Sbardellati describes through case studies how leftist content was purged from films, and notes that leftist activity in the film industry was more evident in labour struggles than in film content. It was the period of unionization, most notably in the struggle between the communist-led Screen Writer’s Guild and the rightist Screen Playwrights Guild for the right to represent all screenwriters. Despite red-baiting tactics by the SPG, the SWG won a 1938 secret ballot election supervised by the National Labor Relations Board and was declared the sole bargaining agent for writers. The five-year struggle between the SWG and SPG coincided with the Popular Front period, in which the Communist Party decided to cooperate with the broader liberal sector to combat fascism. Once the Spanish Civil War started, notes Sbardellati, Hollywood “served as a vanguard for antifascism … until the Popular Front was torn asunder by the Nazi-Soviet pact in 1939.”
Leading these activities was the Hollywood Anti-Fascist League, which encouraged the production of political films, such as the Spanish Civil War drama Blockade in 1938. The PCA attempted to muzzle such efforts, removing all reference to who the actual combatants were in this film. Since the Catholic church at the time saw the Spanish Civil War as less one between democracy and fascism than between Catholicism and communism, Martin Quigley led a crusade against the “growing acceptance … of radical propaganda on the screen … especially amongst our Semetic [sic] brethren.” Quigley’s cry was taken up before the Wheeler Committee, a Senate investigation of Hollywood composed mainly of isolationists. Senator Gerald P. Nye charged that dangerous propaganda was being disseminated by Hollywood studios led by Jews. Studio moguls testified that such films were only a tiny minority of those produced. Convened in the fall of 1941, the Wheeler Committee’s position became untenable with the Japanese attack on Pearl Harbor, and it ceased operations the next day.
American entry into World War Two increased FBI concerns about communists in Hollywood, even as the United States was allied with Soviet Russia. Spurred by the film Mission to Moscow, which was made in 1943 at the behest of the Roosevelt government to portray America’s new Soviet partner favourably, the Los Angeles office of the FBI reported on the communist infiltration of cinema, in part through the actions of the foreign-born and their children, who carried with them an “instinctive racial affinity inherited from European social life” that was deemed un-American. Reports to Hoover emphasized the foreign origins of industry members. But as Sbardellati points out, the Communist Party in America was in a very poor position to influence even liberals. The Nazi-Soviet Pact alienated Communist allies when the party abandoned the cause of Spain. Subsequent alliances with liberal anti-war groups to form the communist-led American Peace Mobilization collapsed after the German invasion of Russia, which resulted in the APM renaming itself the American People’s Mobilization for Victory over Fascism. Such volte-face manoeuvres isolated communists from the rest of the left. Says Sbardellati, “Most liberals would never fully trust their former comrades again.”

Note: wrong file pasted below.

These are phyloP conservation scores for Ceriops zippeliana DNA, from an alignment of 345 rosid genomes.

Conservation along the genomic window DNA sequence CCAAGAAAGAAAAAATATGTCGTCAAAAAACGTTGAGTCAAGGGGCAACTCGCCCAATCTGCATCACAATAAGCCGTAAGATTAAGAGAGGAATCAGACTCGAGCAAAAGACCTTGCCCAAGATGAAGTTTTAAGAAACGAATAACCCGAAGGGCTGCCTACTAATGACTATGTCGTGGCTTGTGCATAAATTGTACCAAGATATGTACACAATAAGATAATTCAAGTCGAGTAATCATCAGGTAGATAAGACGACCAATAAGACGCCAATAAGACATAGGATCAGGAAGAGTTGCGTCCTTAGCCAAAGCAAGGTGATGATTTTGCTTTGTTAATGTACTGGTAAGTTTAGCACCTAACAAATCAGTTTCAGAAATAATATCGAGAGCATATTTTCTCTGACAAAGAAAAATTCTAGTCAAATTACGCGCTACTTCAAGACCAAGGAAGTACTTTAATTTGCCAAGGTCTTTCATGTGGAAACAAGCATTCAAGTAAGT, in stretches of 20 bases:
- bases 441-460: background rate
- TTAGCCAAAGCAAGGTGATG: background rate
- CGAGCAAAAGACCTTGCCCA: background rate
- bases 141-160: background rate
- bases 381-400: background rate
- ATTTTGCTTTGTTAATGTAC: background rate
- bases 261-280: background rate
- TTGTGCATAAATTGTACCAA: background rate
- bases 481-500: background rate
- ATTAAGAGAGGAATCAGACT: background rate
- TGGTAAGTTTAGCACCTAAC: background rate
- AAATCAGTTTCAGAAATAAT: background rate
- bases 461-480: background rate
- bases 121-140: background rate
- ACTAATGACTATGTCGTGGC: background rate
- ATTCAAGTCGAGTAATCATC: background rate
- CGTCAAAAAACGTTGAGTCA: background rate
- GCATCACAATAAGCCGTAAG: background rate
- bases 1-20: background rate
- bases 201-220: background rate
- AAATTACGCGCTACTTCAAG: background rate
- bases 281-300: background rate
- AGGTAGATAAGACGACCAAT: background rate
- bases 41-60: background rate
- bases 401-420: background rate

Nevertheless, the FBI feared that the alliance between the U.S. and the USSR allowed communist subversives to work through Hollywood labour unions and creative artists to promote the party line. The FBI prepared a lengthy report on propaganda pictures. Some of these analyses were based on script content, but many called films propaganda if any of the cast or crew had connections to organizations considered communist fronts. So Mission to Moscow was politically suspect in part because star Walter Huston appeared in a Salute to Russia rally at the Shrine Auditorium in 1942. If Mission to Moscow was Soviet propaganda, it was remarkably ineffective, since it engendered a critical public debate about its whitewash of Soviet history; it was also a box-office flop. But the film heightened concerns within the FBI about communist influence.
There was no evidence, of course, that a communist or sympathizer working on a film made that film a piece of propaganda. And even if that could be demonstrated, there was no way to prove that it had any effect on the public. Nevertheless, anti-communists were provoked to act. In 1944, rightists launched the Motion Picture Alliance for the Preservation of American Ideals, led by Sam Wood as president, Walt Disney as vice-president and an executive that included Ayn Rand and Lela E. Rogers (Ginger’s mother). The organization’s founding was fuelled by a dispute between the gangster-dominated International Association of Theatre and Stage Employees (whose leaders had been bribed by studio moguls to maintain labour peace) and the more radical Congress of Studio Unions over union jurisdiction in the industry. IATSE leaders attacked the CSU by red-baiting. Militantly anti-union MPA members took this as a sign of an imminent communist takeover. Under MPA auspices, Ayn Rand wrote the Screen Guide for Americans, which claimed that the world order was a clash between individualism and collectivism. Any casual reference to collective behaviour or a negative reference to wealth or profit, or any positive reference to the common man, was firm evidence that a film was promoting anti–Americanism. The FBI adopted Rand’s system to determine if films contained communist propaganda.